This is not an isolated phenomenon restricted to the United States. This report out of Australia talks about crowns from Asian countries tainted with different heavy metals. And this report from the UK talks about Chinese crowns and the lack of oversight of the materials used.

Why Dental Products from China?

Money is saved by doing dental crowns in China but quality is compromised

Some dental offices – mostly Corporate Chains – use Chinese labs to save money.

Unfortunately, many dental offices, particularly corporate chains, will use Chinese labs because of one thing: $$$.

We get inquiries, fliers, and emails at least once a week from Chinese labs. The numbers are compelling – a Chinese crown can cost approximately five times less than what we pay to our Connecticut labs. But in nearly all cases, the quality is very poor, and there is no accountability if lead, cadmium or other toxic and dangerous materials are permanently embedded in the restoration.

As the saying goes, you get what you pay for.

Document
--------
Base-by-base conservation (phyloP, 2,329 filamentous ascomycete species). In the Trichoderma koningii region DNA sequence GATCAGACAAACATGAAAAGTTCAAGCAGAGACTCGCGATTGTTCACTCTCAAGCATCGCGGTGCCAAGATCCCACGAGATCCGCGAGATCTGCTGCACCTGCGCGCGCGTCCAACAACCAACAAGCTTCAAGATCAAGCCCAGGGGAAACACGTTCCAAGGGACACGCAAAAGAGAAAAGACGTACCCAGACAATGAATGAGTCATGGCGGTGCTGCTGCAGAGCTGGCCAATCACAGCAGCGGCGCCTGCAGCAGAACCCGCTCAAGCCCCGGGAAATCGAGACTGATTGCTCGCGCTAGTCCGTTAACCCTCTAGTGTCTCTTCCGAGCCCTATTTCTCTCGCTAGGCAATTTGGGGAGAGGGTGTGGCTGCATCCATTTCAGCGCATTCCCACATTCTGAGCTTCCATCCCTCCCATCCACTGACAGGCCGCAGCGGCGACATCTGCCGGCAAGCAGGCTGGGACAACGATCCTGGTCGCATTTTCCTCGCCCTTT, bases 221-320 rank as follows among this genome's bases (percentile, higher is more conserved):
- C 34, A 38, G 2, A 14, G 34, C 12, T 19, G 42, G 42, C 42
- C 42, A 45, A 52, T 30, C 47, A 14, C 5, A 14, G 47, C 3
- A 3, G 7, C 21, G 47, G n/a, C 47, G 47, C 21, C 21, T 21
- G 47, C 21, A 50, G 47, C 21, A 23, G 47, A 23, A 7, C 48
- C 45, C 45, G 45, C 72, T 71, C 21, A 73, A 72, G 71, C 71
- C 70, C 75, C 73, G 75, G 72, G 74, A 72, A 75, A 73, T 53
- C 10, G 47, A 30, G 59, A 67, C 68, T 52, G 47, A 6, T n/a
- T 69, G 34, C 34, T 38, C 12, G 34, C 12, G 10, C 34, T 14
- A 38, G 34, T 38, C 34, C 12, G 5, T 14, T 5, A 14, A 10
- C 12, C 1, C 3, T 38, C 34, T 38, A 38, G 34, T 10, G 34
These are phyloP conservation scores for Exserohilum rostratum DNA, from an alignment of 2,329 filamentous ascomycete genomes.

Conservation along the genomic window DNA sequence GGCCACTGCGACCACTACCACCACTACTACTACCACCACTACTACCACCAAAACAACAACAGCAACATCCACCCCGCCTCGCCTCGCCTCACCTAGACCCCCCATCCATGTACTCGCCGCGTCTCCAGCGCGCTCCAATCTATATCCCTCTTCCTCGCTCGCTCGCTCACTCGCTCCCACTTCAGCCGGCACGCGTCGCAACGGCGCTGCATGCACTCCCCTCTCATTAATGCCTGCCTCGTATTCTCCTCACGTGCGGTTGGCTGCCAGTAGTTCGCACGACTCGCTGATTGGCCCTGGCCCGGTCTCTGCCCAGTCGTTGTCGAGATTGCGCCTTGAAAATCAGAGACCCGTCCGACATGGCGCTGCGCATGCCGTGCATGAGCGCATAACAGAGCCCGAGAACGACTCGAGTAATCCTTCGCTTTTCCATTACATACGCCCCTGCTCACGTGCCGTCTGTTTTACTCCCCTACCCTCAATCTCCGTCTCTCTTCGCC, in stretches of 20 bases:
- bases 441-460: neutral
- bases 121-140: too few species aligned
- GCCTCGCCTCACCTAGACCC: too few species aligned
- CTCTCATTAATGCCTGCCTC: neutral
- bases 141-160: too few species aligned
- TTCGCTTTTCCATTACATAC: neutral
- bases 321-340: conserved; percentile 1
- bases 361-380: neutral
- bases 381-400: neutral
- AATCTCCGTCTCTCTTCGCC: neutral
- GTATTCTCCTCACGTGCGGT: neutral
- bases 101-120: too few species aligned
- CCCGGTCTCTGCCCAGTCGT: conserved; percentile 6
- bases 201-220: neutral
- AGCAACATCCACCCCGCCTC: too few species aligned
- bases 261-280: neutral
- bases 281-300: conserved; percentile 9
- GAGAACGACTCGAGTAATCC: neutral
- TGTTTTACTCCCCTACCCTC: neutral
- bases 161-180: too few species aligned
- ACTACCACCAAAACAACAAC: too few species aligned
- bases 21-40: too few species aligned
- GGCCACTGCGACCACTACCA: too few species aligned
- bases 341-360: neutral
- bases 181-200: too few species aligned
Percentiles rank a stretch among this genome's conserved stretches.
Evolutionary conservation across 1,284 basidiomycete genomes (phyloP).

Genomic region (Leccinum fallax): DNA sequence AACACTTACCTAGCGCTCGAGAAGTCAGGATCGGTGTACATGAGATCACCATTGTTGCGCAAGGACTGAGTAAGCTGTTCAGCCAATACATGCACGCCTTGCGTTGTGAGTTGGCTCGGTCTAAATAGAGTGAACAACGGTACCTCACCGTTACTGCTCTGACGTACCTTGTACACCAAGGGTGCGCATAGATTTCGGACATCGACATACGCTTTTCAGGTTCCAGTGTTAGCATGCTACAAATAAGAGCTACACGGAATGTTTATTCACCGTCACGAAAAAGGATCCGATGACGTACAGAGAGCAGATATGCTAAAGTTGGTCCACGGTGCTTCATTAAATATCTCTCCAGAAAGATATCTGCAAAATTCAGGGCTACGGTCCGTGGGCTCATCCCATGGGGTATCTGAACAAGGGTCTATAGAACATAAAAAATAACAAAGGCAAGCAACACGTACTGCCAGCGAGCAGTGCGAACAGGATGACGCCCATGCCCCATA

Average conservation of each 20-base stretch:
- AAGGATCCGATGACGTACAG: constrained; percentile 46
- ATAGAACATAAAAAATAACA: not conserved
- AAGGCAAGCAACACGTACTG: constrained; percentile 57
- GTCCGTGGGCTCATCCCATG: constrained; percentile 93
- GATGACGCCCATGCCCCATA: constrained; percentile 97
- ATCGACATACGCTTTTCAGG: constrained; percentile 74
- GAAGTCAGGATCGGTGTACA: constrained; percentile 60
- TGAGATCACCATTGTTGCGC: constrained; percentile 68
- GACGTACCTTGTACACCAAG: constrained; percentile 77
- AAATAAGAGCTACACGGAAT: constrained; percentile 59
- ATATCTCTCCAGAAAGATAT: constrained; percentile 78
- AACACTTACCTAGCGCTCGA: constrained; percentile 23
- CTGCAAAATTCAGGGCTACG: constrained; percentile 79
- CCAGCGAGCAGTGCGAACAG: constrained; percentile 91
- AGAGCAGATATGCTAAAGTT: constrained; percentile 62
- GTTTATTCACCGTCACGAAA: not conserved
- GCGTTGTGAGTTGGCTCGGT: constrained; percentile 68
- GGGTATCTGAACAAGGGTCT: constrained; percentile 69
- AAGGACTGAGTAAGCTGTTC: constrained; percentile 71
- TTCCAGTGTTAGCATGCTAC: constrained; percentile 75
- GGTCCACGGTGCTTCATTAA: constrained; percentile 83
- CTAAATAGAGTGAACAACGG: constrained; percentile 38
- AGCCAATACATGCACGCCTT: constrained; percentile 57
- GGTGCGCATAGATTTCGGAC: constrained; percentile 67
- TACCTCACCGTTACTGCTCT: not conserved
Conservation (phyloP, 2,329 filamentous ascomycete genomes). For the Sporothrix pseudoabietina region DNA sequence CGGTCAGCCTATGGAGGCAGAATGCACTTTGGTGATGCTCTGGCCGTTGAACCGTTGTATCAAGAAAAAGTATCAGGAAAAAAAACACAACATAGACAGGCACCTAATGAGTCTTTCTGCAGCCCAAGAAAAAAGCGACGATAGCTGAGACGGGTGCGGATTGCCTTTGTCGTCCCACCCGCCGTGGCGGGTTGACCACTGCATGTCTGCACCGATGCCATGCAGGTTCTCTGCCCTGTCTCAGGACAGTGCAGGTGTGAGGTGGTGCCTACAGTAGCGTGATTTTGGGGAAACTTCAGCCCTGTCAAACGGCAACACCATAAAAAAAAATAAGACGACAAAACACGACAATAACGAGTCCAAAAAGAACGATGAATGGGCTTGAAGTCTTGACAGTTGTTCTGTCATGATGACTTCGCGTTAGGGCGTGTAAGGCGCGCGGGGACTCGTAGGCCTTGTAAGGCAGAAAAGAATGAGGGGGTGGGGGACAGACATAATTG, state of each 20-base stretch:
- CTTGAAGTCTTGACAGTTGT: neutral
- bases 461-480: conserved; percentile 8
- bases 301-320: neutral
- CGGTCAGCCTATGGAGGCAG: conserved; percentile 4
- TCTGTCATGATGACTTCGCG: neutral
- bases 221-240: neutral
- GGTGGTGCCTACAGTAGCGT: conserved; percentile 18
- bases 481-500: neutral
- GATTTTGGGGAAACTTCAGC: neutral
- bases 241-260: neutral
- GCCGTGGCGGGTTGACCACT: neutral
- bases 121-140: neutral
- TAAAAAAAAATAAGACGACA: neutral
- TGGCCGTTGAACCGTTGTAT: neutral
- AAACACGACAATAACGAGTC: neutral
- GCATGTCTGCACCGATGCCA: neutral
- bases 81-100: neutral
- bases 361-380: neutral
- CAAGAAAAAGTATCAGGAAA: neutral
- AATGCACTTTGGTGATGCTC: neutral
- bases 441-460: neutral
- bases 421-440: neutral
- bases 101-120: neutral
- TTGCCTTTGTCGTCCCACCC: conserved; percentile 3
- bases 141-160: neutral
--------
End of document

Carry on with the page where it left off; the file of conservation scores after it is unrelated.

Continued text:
Our Commitment to You

we use Connecticut labs for our dental crowns

We use Connecticut labs almost exclusively!

In our office, we ONLY use labs that fabricate the restorations in the United States, with most of them based in Connecticut. This allows us to make these commitments to you, our patients:

  • All dental restorations placed in our office will have been fabricated under the strict regulations of the FDA (Food and Drug Administration).
  • We are able to provide you with the exact “ingredients” used in our crowns.
  • You will never have to worry about toxic or improper chemicals being used in our restorations.

And lastly, since we use Connecticut based labs 99% of the time (we occasionally use a lab based in Missouri for special cases), we are helping to support the Connecticut economy and provide jobs to Connecticut based lab technicians. It’s a win-win-win situation for everyone… our patients, our Connecticut dental labs, and us!



Fifty Shades of Teeth

Have you ever looked at someone’s smile and immediately thought to yourself “Ouch, that tooth sticks out like a sore thumb!”

Front tooth crown with a bad color and shade match